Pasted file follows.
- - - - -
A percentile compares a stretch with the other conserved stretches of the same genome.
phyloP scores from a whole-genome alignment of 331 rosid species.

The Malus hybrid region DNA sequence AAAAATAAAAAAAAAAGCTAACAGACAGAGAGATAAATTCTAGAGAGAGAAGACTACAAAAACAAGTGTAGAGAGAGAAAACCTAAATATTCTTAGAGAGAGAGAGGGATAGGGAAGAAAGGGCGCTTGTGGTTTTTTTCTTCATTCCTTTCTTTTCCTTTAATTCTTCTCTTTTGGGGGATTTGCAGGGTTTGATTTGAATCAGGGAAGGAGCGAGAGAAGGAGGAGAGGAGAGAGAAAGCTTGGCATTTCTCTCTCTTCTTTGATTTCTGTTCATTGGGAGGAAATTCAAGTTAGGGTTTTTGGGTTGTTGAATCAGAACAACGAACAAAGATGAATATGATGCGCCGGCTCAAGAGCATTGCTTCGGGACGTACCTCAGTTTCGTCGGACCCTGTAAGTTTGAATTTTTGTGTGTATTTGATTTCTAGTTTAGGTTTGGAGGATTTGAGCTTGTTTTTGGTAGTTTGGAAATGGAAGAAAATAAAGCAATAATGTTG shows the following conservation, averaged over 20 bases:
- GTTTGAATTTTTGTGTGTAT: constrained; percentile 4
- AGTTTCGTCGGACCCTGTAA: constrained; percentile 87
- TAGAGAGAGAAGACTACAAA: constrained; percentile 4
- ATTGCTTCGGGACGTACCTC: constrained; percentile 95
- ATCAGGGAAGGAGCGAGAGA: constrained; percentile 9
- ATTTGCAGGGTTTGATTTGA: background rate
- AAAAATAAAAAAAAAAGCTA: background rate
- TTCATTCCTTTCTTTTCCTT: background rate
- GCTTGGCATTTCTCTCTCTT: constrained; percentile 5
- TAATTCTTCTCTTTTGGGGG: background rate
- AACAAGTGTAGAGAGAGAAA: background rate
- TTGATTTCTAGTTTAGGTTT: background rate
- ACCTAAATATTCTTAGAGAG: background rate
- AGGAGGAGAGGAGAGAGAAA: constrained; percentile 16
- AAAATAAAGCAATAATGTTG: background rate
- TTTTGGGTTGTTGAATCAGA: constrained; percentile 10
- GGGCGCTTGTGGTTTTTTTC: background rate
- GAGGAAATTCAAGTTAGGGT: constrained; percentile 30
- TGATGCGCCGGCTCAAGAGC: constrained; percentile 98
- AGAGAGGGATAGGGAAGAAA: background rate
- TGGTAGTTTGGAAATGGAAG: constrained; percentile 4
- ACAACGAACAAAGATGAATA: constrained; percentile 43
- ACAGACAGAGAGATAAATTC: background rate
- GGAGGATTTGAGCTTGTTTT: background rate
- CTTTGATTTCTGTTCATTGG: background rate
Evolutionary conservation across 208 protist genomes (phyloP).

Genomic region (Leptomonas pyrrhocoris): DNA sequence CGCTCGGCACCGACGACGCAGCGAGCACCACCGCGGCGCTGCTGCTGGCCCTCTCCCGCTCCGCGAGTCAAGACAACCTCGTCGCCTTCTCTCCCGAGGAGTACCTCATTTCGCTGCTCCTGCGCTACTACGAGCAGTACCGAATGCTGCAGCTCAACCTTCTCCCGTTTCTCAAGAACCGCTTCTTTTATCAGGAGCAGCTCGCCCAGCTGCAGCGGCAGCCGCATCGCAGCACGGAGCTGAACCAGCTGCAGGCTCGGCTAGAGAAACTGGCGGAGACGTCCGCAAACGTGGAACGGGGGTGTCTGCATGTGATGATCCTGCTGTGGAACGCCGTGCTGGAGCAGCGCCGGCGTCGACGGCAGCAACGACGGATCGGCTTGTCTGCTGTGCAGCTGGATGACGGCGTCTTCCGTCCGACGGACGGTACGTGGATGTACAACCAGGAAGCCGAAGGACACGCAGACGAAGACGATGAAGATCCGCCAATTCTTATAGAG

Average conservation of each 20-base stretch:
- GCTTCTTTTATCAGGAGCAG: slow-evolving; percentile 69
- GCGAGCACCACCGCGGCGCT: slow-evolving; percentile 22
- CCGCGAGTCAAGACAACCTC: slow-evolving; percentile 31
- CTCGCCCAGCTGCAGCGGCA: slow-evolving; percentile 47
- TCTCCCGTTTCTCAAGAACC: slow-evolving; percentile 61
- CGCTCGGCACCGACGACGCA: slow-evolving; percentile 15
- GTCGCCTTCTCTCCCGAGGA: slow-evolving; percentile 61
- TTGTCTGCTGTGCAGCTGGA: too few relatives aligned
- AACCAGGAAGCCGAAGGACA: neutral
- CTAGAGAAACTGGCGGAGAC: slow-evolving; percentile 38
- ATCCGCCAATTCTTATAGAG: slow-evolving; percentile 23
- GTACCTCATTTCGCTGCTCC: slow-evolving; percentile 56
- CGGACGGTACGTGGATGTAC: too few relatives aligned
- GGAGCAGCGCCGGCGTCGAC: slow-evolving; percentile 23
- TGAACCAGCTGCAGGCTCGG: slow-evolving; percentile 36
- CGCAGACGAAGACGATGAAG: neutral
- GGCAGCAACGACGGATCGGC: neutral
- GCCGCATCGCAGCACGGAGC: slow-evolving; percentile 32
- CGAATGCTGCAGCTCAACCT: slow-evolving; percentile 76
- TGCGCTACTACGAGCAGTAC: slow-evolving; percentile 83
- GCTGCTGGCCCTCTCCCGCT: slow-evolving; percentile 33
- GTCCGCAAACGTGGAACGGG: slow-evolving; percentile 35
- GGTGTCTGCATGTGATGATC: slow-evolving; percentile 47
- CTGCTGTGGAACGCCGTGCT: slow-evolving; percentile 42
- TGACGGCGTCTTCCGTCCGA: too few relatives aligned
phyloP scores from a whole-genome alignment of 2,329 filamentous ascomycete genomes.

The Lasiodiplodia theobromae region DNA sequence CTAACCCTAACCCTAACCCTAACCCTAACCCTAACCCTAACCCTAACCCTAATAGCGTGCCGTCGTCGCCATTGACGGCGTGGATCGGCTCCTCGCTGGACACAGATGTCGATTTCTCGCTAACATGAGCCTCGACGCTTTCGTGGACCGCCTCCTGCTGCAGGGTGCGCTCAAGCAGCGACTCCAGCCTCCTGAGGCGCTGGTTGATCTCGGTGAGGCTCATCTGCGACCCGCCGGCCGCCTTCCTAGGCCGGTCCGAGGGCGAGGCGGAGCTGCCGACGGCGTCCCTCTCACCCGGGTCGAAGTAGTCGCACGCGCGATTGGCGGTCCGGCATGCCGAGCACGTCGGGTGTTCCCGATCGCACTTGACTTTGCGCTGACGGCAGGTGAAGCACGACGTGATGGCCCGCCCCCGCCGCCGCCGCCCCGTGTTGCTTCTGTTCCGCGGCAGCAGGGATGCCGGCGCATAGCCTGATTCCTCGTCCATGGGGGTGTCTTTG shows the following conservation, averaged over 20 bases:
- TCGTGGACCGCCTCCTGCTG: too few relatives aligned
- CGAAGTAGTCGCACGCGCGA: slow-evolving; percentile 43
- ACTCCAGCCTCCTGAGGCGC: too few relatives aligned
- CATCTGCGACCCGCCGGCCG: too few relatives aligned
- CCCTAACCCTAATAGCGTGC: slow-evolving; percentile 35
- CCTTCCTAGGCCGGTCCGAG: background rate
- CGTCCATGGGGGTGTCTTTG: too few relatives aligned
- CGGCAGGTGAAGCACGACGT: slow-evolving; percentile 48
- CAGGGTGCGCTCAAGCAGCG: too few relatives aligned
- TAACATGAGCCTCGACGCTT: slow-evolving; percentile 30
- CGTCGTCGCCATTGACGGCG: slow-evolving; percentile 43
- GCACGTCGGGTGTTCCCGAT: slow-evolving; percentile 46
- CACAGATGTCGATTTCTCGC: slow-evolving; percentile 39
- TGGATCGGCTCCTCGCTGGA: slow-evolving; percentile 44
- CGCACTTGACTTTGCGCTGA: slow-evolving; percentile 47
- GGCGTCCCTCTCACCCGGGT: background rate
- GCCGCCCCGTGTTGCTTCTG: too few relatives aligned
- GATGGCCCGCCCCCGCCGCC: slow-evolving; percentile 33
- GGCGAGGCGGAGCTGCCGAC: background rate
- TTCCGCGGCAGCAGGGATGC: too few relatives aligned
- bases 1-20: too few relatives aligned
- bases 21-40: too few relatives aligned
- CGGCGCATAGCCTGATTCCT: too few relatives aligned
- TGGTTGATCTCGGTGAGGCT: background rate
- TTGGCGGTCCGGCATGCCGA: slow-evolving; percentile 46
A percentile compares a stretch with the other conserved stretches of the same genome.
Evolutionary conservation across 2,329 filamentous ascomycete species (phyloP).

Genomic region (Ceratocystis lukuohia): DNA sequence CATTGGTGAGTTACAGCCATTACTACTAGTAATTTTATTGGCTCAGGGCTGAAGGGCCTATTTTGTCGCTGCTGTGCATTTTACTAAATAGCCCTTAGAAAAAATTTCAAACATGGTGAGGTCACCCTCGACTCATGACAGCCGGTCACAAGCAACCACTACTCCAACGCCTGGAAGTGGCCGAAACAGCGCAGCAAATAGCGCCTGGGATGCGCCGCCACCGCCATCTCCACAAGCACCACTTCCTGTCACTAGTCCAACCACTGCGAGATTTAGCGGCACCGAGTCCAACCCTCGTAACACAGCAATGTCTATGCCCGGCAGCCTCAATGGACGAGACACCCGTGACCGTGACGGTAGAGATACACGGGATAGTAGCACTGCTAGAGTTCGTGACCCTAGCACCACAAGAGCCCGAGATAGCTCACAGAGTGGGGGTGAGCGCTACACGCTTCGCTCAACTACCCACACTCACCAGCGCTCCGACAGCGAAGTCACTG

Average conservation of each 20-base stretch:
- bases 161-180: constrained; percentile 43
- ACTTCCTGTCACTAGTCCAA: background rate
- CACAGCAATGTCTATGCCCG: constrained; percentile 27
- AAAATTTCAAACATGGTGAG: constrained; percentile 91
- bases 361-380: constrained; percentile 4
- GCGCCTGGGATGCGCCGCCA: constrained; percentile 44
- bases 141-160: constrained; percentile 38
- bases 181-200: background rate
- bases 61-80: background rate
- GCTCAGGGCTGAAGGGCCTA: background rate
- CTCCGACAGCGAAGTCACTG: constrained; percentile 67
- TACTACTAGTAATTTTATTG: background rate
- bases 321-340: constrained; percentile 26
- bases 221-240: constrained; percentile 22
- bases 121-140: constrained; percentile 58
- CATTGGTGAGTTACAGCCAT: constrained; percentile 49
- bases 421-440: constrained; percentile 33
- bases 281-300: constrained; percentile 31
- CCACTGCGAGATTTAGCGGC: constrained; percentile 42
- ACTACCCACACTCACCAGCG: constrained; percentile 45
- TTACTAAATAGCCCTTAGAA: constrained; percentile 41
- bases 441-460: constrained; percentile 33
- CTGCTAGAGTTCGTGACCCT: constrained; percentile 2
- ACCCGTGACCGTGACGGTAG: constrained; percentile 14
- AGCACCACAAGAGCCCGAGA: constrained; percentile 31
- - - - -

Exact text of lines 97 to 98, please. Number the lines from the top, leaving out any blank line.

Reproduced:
- GCTCAGGGCTGAAGGGCCTA: background rate
- CTCCGACAGCGAAGTCACTG: constrained; percentile 67